Into a three-neck flask of 2-L volume equipped with a stirrer, a thermometer, a cooling column and a nitrogen inlet were charged 150.7 g (0.560 mol) of 2,5-dichloro-4′-fluorobenzophenone, 114.4 g (1.68 mol) of imidazole, 100.6 g (0.728 mol) of potassium carbonate, and 840 ml of N,N′-dimethyl acetamide. The reaction solution was heated in an oil bath at 110° C. for 2 hours under nitrogen atmosphere. After disappearance of the raw materials was confirmed by thin layer chromatography, the reaction solution was allowed to cool to room temperature. Then, the solution was slowly added into 3 L of water to solidify the product, which was then filtered. The product collected by filtration was dissolved into 1.2 L of THF, and then the solution was added with 4 L of toluene and washed by salt solution until the water layer became neutral. The organic layer was dried by magnesium sulfate, and then the solvent was removed by a rotary evaporator to obtain 180 g of a crude product. Then, it was subjected to recrystallization and separation operations by using a mixed solvent containing 1 L of toluene and 20 mL of methanol heated at 80° C. to obtain 155 g of white solid of 2,5-dichloro-4′-(1-imidazolyl)benzophenone (hereinafter sometimes referred to as “basic unit (II)”) represented by the following formula (II) (yield 87%).


(3) Synthesis of a Sulfonated Polyarylene

Into a mixture of 135.0 g (336 mmol) of neopentyl 3-(2,5-dichlorobenzoyl)benzenesulfonate, 40.7 g (5.6 mmol) of the hydrophobic unit (I) obtained in (1), 6.71 g (16.8 mmol) of the basic unit (II) obtained in (2), 6.71 g (10.3 mmol) of bis(triphenylphosphine)nickel dichloride, 35.9 g (137 mmol) of triphenylphosphine, 1.54 g (10.3 mmol) of sodium iodide and 53.7 g (821 mmol) of zinc was added 540 mL of dried N,N-dimethyl acetamide (DMAc) under nitrogen. The reaction system was heated with stirring (heated ultimately till 79° C.) to carry out the reaction for 3 hours. During the reaction it was observed that the viscosity in the system was increased. The polymerization solution was diluted by 730 mL of DMAc, stirred for 30 minutes, and then filtered by using celite as a filtering aid.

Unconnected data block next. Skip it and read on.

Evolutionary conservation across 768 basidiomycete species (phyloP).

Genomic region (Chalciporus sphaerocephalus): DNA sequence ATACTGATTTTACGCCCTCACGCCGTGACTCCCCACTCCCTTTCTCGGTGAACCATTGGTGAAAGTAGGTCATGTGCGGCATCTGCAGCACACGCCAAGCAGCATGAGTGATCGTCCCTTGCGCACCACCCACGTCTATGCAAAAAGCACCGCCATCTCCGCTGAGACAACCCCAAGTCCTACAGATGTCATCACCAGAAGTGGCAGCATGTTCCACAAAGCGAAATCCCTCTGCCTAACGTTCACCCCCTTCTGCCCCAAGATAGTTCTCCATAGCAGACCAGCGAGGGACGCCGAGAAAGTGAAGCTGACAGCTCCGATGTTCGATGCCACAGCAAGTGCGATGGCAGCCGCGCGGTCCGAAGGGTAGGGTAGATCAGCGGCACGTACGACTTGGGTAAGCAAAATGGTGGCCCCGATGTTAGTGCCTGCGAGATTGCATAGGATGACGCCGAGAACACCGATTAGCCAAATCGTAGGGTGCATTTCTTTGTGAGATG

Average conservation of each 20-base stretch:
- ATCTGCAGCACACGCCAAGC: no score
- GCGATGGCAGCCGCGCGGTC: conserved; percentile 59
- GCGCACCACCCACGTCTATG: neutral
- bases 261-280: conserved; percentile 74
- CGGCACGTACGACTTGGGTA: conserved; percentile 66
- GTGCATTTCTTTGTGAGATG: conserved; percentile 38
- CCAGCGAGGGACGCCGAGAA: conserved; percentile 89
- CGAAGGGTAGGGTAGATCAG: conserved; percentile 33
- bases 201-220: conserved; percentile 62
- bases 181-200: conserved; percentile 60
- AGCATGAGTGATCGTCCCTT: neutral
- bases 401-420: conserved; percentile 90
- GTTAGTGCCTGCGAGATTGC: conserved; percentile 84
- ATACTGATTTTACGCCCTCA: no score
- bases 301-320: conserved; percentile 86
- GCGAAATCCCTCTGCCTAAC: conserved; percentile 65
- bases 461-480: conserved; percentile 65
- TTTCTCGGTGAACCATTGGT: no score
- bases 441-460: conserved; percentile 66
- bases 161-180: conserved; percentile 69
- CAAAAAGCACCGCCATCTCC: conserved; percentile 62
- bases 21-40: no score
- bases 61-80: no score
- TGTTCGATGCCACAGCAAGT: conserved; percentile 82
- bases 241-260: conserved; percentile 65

A portion of the filtrated liquid was poured into methanol to solidify the product. The molecular weight of the copolymer containing a neopentyl-protected sulfonic acid derivative by GPC was 58,000 for Mn and 135,300 for Mw.

The filtrated liquid was concentrated by an evaporator, to which 43.8 g (505 mmol) of lithium bromide was added, and then the reaction was carried out at the inner temperature of 110° C. for 7 hours under nitrogen atmosphere. After the reaction, the solution was cooled to room temperature and then poured into 4 L of acetone to solidify the product. The solid substance was collected by filtration, air-dried, crushed by a mixer, and then washed by 1500 ml of 1N hydrochloric acid with stirring. After filtration, the product was washed with ion-exchanged water until pH of the washing solution was 5 or higher and then dried at 80° C. overnight to obtain 23.0 g of the target sulfonated polymer. The molecular weight of this deprotected sulfonated polymer was 60,000 for Mn and 175,000 for Mw, and the ion exchange capacity was 2.4 meq/g. The sulfonated polyarylene thus obtained is a compound represented by the following formula (III) (hereinafter sometimes referred to as “sulfonated polymer (III)”).